So on June 3, Mark and Todd found themselves back in Florida with their pickup truck packed with the boy’s things. Sean had just finished his elementary school graduation ceremony and said goodbye to his mother and grandmother, but instead of getting on the road for Wisconsin, he, Mark and Todd headed to court.
The father never showed up, so the judge spoke to him over the phone instead. The only thing the father talked about, Mark says, was how he didn’t feel comfortable with Mark and Todd taking his son because they are partners.
“And he just couldn’t bring himself to say the word,” Mark says, “And the judge was just not going to suffer a fool on this.”
After speaking to Sean one more time, the judge gave them the go-ahead. As soon as the paperwork was approved, the new family bolted to the car and began the journey north.
“We tried to make [the trip] fun, but, oh, the fun was just beginning,” Mark says.
For Mark, the biggest changes since bringing his cousin to Wisconsin are predictably logistical. Now, the partners must be mindful of who can play escort when or preparing a proper dinner instead of scavenging.
“Some days we’d just come home and look at each other and say, ‘Ahh, let’s just forage. There’s stuff in the fridge; I’m not really hungry now; I don’t feel like making anything.’” Mark says, “And we were really fine with that. That’s not an option now.”
Mark and Todd made a commitment to dining together as a family unit as many times a week as possible around the boy’s schedule. Now devoted soccer dads, Mark and Todd are relieved their partnership has not had an adverse impact on Sean’s adjustment to school and extracurriculars.
“On top of everything else, the last thing we want is for him to be bullied or treated differently by an adult or a child because he’s living with us,” Mark says. “He’s got a difficult enough situation.”
Mark was initially concerned about how well a student with same-sex parents would be received in Cambridge’s small-town school system, but he was pleasantly surprised to be welcomed with open arms.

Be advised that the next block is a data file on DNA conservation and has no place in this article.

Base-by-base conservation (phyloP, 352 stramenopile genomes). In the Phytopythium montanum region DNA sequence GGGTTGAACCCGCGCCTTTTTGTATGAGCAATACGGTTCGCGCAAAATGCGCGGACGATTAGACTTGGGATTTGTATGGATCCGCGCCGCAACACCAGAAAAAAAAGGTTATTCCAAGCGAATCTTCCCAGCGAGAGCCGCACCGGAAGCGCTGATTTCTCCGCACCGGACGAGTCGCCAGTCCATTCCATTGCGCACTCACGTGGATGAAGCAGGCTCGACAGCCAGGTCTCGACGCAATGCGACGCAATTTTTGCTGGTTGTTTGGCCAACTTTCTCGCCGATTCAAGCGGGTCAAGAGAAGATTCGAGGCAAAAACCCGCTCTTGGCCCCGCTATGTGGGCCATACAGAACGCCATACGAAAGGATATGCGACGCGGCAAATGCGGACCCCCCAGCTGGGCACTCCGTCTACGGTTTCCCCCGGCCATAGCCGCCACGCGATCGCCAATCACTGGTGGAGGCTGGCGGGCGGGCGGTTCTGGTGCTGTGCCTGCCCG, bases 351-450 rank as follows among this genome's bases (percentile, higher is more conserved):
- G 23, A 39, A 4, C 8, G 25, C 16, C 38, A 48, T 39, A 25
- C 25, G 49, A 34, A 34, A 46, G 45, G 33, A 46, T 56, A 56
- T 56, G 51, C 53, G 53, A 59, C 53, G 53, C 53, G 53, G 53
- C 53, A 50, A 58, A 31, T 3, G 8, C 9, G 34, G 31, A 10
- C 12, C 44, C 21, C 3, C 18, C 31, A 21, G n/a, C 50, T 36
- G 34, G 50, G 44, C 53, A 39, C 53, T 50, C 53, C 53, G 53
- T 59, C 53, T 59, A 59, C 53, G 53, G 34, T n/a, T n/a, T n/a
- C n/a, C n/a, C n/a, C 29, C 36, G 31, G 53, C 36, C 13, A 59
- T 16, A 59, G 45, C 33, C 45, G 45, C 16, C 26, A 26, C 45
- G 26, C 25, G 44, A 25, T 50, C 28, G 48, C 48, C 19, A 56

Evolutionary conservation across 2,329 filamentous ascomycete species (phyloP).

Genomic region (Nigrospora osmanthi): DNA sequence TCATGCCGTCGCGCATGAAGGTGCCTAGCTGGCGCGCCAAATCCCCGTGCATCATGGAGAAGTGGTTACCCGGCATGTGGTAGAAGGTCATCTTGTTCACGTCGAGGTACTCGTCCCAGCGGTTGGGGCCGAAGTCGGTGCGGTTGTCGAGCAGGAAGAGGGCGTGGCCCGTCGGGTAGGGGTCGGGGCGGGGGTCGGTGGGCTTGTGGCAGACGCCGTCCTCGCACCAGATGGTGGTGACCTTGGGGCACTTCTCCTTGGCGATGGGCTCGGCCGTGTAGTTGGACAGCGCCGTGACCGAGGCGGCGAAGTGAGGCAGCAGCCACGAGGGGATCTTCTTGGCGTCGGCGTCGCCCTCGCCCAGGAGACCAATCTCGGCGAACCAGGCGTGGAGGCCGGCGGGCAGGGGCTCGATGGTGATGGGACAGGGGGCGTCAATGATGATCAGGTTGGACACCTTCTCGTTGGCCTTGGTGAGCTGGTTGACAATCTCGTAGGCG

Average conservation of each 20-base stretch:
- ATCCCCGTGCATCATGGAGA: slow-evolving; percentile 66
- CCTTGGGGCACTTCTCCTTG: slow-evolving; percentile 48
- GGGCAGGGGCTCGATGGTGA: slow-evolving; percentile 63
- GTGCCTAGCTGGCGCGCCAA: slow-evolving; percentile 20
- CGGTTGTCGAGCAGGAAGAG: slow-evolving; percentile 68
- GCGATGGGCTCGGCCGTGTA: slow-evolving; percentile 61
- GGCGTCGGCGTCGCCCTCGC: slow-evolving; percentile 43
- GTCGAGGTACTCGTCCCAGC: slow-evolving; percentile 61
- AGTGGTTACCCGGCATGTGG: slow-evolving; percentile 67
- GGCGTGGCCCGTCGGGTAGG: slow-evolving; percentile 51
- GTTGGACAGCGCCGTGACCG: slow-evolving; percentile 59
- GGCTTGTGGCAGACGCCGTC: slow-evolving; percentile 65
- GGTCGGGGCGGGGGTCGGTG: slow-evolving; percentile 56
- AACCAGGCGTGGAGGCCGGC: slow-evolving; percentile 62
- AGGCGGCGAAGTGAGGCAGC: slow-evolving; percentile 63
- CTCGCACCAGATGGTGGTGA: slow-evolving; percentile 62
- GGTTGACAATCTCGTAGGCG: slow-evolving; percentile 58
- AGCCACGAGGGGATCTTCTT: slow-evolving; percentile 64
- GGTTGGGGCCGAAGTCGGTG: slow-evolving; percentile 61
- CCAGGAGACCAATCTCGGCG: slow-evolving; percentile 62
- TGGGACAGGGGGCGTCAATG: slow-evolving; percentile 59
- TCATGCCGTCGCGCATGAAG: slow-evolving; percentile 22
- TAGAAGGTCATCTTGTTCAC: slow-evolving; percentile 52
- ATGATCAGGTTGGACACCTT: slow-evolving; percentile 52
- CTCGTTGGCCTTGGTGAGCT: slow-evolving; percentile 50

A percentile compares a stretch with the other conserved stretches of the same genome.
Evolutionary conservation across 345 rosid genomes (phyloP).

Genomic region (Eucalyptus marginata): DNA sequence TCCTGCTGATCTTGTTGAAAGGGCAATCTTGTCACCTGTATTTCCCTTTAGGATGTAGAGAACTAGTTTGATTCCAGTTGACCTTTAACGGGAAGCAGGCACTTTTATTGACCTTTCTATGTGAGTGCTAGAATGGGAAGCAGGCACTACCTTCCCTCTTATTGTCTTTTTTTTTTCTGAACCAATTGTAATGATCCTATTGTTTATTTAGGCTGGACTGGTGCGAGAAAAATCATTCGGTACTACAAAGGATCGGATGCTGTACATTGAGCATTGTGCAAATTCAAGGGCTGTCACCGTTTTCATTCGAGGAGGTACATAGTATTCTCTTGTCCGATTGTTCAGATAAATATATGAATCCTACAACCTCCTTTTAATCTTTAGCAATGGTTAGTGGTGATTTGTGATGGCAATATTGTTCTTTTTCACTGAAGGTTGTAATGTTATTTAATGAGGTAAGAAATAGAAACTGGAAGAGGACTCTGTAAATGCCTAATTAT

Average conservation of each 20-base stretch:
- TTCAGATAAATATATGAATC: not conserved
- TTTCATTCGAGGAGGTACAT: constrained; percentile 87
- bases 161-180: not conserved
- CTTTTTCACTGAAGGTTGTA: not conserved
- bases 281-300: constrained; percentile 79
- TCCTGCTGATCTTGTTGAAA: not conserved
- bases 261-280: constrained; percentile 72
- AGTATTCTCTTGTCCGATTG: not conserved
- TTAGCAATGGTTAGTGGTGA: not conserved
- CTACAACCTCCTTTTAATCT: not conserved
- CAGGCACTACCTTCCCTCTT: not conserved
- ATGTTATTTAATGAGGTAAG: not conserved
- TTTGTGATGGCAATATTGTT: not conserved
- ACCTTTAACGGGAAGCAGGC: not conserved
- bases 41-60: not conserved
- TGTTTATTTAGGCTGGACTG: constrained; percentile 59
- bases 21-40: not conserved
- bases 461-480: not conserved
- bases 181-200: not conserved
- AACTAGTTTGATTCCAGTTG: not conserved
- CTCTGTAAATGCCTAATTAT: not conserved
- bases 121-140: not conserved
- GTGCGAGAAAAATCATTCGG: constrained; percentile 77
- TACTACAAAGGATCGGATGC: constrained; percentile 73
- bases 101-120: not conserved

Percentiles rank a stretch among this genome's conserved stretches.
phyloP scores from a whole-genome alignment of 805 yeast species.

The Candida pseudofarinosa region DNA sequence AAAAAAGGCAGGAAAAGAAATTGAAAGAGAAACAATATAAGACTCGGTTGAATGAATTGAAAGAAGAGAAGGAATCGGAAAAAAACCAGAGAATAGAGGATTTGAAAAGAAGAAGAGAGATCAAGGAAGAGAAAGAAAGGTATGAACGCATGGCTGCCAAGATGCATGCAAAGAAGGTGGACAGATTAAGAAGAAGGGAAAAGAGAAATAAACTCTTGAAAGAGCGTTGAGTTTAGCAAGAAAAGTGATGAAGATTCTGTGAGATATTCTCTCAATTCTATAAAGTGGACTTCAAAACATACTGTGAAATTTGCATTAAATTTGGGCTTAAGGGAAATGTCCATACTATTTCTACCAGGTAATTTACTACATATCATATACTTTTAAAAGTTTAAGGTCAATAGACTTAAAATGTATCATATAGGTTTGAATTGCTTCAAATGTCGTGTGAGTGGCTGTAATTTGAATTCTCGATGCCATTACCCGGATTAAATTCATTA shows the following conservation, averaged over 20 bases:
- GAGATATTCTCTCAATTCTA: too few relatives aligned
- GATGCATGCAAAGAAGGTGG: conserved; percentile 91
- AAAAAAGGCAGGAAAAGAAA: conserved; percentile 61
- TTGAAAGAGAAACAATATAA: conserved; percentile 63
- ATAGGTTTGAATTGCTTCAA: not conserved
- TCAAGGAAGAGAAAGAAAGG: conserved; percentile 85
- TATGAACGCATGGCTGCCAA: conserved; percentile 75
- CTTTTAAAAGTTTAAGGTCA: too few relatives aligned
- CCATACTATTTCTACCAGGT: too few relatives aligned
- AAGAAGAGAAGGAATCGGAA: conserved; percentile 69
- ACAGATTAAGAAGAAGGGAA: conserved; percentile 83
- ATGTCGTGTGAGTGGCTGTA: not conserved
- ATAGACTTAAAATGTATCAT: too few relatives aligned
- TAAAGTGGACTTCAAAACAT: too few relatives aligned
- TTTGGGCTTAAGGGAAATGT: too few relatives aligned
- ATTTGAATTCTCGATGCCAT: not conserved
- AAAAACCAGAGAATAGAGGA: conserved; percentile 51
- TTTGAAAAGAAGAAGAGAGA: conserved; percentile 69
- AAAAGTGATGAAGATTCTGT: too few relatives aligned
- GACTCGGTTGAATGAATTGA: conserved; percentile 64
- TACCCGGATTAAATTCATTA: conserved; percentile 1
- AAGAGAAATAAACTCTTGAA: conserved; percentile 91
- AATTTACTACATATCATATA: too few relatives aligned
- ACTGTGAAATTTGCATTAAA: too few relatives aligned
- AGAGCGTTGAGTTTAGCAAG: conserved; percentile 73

“Nobody ever said a thing,” Mark says. “We met the teachers, we met the people in the office, not a one has had an issue with us as us.”
Now that the trio has a handle on meal times and homework and youth sports sidelines, they’re tackling larger and longer-term issues, most tracing to Sean’s tumultuous decade in Florida.
“[He] comes with some baggage. A lot of baggage. A big matched set of baggage,” Mark says.
He has trouble trusting adults, and, Mark says, trusting Mark and Todd. They’re trying to develop a reciprocal trust – to enable him to believe in them and to get him to behave in ways that earn their faith in him. They’ve posted a Sean “Trust-O-Meter” in the kitchen, hoping to build honesty and thoughtfulness but some days don’t rise above a 2 on a scale of 10. They want Sean to know none of this affects their love or respect for him.
“We’re a family,” Mark says. “We try to reinforce that our family is a family in the same way that his friend Cooper’s family is a family even though they have a mom, dad, brothers and sisters. We reinforce that it’s not two individuals that are taking care of him.”
The very idea of being a family has drawn Mark and Todd closer together, so much so that he cares less about domestic partnership or whether Wisconsin “flips the switch” on gay marriage. To this boy, they already seem married – sleeping in the same room, finishing each other’s sentences.
“He’s our guy. We still haven’t settled on the right word, but he calls us his uncles. But we’re a family.”
They’re trying to look at life through a long lens, imagining Sean leaving for college from the farm in Cambridge. The visions are reassuring, parental. In the seven years between now and then, though, they know their labels of “uncles” and their idea of “family” will be challenged and changed. Mark has an easy word for what he wants Sean to be.
“Happy. I would like to think that’s the same thing most parents would hope for their kid is just that.”
*Names changed to protect family